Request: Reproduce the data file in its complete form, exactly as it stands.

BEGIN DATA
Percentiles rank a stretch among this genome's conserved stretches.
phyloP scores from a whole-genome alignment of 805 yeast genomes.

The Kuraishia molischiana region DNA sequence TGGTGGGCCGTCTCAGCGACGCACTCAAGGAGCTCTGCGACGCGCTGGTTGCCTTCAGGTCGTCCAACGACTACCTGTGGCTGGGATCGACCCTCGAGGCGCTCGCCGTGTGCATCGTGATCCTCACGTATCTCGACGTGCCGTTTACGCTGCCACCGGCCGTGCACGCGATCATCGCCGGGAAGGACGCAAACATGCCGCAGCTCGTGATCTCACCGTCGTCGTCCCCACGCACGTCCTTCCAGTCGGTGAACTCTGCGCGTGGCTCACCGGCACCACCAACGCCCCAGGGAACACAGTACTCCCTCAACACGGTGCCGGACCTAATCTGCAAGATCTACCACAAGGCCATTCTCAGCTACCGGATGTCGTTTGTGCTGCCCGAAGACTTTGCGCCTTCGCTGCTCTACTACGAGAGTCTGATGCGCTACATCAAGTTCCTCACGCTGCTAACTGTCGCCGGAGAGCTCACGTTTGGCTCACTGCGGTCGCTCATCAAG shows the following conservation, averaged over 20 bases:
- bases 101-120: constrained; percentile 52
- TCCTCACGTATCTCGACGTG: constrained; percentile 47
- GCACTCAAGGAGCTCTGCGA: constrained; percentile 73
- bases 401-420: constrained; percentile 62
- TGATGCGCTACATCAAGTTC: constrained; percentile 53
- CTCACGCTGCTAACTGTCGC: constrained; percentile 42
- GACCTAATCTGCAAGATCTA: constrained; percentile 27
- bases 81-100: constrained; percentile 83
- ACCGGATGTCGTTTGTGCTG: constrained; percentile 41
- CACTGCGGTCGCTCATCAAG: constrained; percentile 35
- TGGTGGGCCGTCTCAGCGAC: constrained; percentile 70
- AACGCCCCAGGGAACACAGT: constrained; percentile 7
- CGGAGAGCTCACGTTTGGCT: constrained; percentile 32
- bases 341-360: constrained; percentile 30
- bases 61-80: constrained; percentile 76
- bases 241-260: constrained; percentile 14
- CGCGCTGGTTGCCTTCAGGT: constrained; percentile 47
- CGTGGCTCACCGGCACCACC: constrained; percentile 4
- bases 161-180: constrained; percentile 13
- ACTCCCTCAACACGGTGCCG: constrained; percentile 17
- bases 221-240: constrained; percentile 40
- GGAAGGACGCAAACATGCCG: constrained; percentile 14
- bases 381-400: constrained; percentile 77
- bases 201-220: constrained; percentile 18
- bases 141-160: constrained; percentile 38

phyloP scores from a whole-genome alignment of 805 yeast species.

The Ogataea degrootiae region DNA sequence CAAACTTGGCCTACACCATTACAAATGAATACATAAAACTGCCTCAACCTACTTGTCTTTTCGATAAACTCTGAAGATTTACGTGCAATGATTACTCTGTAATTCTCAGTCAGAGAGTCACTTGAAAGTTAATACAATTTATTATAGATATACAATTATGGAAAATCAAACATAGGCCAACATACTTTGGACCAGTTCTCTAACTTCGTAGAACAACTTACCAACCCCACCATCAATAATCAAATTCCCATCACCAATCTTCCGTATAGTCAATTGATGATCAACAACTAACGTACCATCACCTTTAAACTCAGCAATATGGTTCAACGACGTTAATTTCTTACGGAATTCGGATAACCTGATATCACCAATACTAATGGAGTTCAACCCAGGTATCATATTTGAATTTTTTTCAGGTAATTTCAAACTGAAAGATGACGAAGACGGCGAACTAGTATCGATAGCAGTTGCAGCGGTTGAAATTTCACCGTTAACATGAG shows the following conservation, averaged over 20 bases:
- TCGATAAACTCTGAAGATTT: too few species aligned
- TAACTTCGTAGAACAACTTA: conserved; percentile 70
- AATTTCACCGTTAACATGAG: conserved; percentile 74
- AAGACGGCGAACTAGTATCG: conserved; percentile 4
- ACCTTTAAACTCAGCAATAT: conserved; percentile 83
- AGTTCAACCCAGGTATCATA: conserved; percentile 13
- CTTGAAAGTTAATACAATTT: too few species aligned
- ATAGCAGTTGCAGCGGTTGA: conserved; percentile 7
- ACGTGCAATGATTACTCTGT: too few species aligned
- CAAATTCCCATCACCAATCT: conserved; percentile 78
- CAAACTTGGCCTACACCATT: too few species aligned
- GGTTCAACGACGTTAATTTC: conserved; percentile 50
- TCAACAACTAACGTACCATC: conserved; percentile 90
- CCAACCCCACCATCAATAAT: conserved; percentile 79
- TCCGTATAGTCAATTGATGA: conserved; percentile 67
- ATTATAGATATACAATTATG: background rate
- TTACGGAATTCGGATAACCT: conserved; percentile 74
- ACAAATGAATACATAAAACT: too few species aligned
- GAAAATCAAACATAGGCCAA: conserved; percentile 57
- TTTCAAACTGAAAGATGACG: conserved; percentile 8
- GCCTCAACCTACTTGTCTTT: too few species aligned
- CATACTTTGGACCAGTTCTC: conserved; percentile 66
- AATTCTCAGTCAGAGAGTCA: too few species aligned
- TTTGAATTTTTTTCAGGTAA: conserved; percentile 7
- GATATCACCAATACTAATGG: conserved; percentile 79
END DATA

Percentiles rank a stretch among this genome's conserved stretches.
phyloP scores from a whole-genome alignment of 805 yeast genomes.

The Kuraishia molischiana region DNA sequence TGGTGGGCCGTCTCAGCGACGCACTCAAGGAGCTCTGCGACGCGCTGGTTGCCTTCAGGTCGTCCAACGACTACCTGTGGCTGGGATCGACCCTCGAGGCGCTCGCCGTGTGCATCGTGATCCTCACGTATCTCGACGTGCCGTTTACGCTGCCACCGGCCGTGCACGCGATCATCGCCGGGAAGGACGCAAACATGCCGCAGCTCGTGATCTCACCGTCGTCGTCCCCACGCACGTCCTTCCAGTCGGTGAACTCTGCGCGTGGCTCACCGGCACCACCAACGCCCCAGGGAACACAGTACTCCCTCAACACGGTGCCGGACCTAATCTGCAAGATCTACCACAAGGCCATTCTCAGCTACCGGATGTCGTTTGTGCTGCCCGAAGACTTTGCGCCTTCGCTGCTCTACTACGAGAGTCTGATGCGCTACATCAAGTTCCTCACGCTGCTAACTGTCGCCGGAGAGCTCACGTTTGGCTCACTGCGGTCGCTCATCAAG shows the following conservation, averaged over 20 bases:
- bases 101-120: constrained; percentile 52
- TCCTCACGTATCTCGACGTG: constrained; percentile 47
- GCACTCAAGGAGCTCTGCGA: constrained; percentile 73
- bases 401-420: constrained; percentile 62
- TGATGCGCTACATCAAGTTC: constrained; percentile 53
- CTCACGCTGCTAACTGTCGC: constrained; percentile 42
- GACCTAATCTGCAAGATCTA: constrained; percentile 27
- bases 81-100: constrained; percentile 83
- ACCGGATGTCGTTTGTGCTG: constrained; percentile 41
- CACTGCGGTCGCTCATCAAG: constrained; percentile 35
- TGGTGGGCCGTCTCAGCGAC: constrained; percentile 70
- AACGCCCCAGGGAACACAGT: constrained; percentile 7
- CGGAGAGCTCACGTTTGGCT: constrained; percentile 32
- bases 341-360: constrained; percentile 30
- bases 61-80: constrained; percentile 76
- bases 241-260: constrained; percentile 14
- CGCGCTGGTTGCCTTCAGGT: constrained; percentile 47
- CGTGGCTCACCGGCACCACC: constrained; percentile 4
- bases 161-180: constrained; percentile 13
- ACTCCCTCAACACGGTGCCG: constrained; percentile 17
- bases 221-240: constrained; percentile 40
- GGAAGGACGCAAACATGCCG: constrained; percentile 14
- bases 381-400: constrained; percentile 77
- bases 201-220: constrained; percentile 18
- bases 141-160: constrained; percentile 38

phyloP scores from a whole-genome alignment of 805 yeast species.

The Ogataea degrootiae region DNA sequence CAAACTTGGCCTACACCATTACAAATGAATACATAAAACTGCCTCAACCTACTTGTCTTTTCGATAAACTCTGAAGATTTACGTGCAATGATTACTCTGTAATTCTCAGTCAGAGAGTCACTTGAAAGTTAATACAATTTATTATAGATATACAATTATGGAAAATCAAACATAGGCCAACATACTTTGGACCAGTTCTCTAACTTCGTAGAACAACTTACCAACCCCACCATCAATAATCAAATTCCCATCACCAATCTTCCGTATAGTCAATTGATGATCAACAACTAACGTACCATCACCTTTAAACTCAGCAATATGGTTCAACGACGTTAATTTCTTACGGAATTCGGATAACCTGATATCACCAATACTAATGGAGTTCAACCCAGGTATCATATTTGAATTTTTTTCAGGTAATTTCAAACTGAAAGATGACGAAGACGGCGAACTAGTATCGATAGCAGTTGCAGCGGTTGAAATTTCACCGTTAACATGAG shows the following conservation, averaged over 20 bases:
- TCGATAAACTCTGAAGATTT: too few species aligned
- TAACTTCGTAGAACAACTTA: conserved; percentile 70
- AATTTCACCGTTAACATGAG: conserved; percentile 74
- AAGACGGCGAACTAGTATCG: conserved; percentile 4
- ACCTTTAAACTCAGCAATAT: conserved; percentile 83
- AGTTCAACCCAGGTATCATA: conserved; percentile 13
- CTTGAAAGTTAATACAATTT: too few species aligned
- ATAGCAGTTGCAGCGGTTGA: conserved; percentile 7
- ACGTGCAATGATTACTCTGT: too few species aligned
- CAAATTCCCATCACCAATCT: conserved; percentile 78
- CAAACTTGGCCTACACCATT: too few species aligned
- GGTTCAACGACGTTAATTTC: conserved; percentile 50
- TCAACAACTAACGTACCATC: conserved; percentile 90
- CCAACCCCACCATCAATAAT: conserved; percentile 79
- TCCGTATAGTCAATTGATGA: conserved; percentile 67
- ATTATAGATATACAATTATG: background rate
- TTACGGAATTCGGATAACCT: conserved; percentile 74
- ACAAATGAATACATAAAACT: too few species aligned
- GAAAATCAAACATAGGCCAA: conserved; percentile 57
- TTTCAAACTGAAAGATGACG: conserved; percentile 8
- GCCTCAACCTACTTGTCTTT: too few species aligned
- CATACTTTGGACCAGTTCTC: conserved; percentile 66
- AATTCTCAGTCAGAGAGTCA: too few species aligned
- TTTGAATTTTTTTCAGGTAA: conserved; percentile 7
- GATATCACCAATACTAATGG: conserved; percentile 79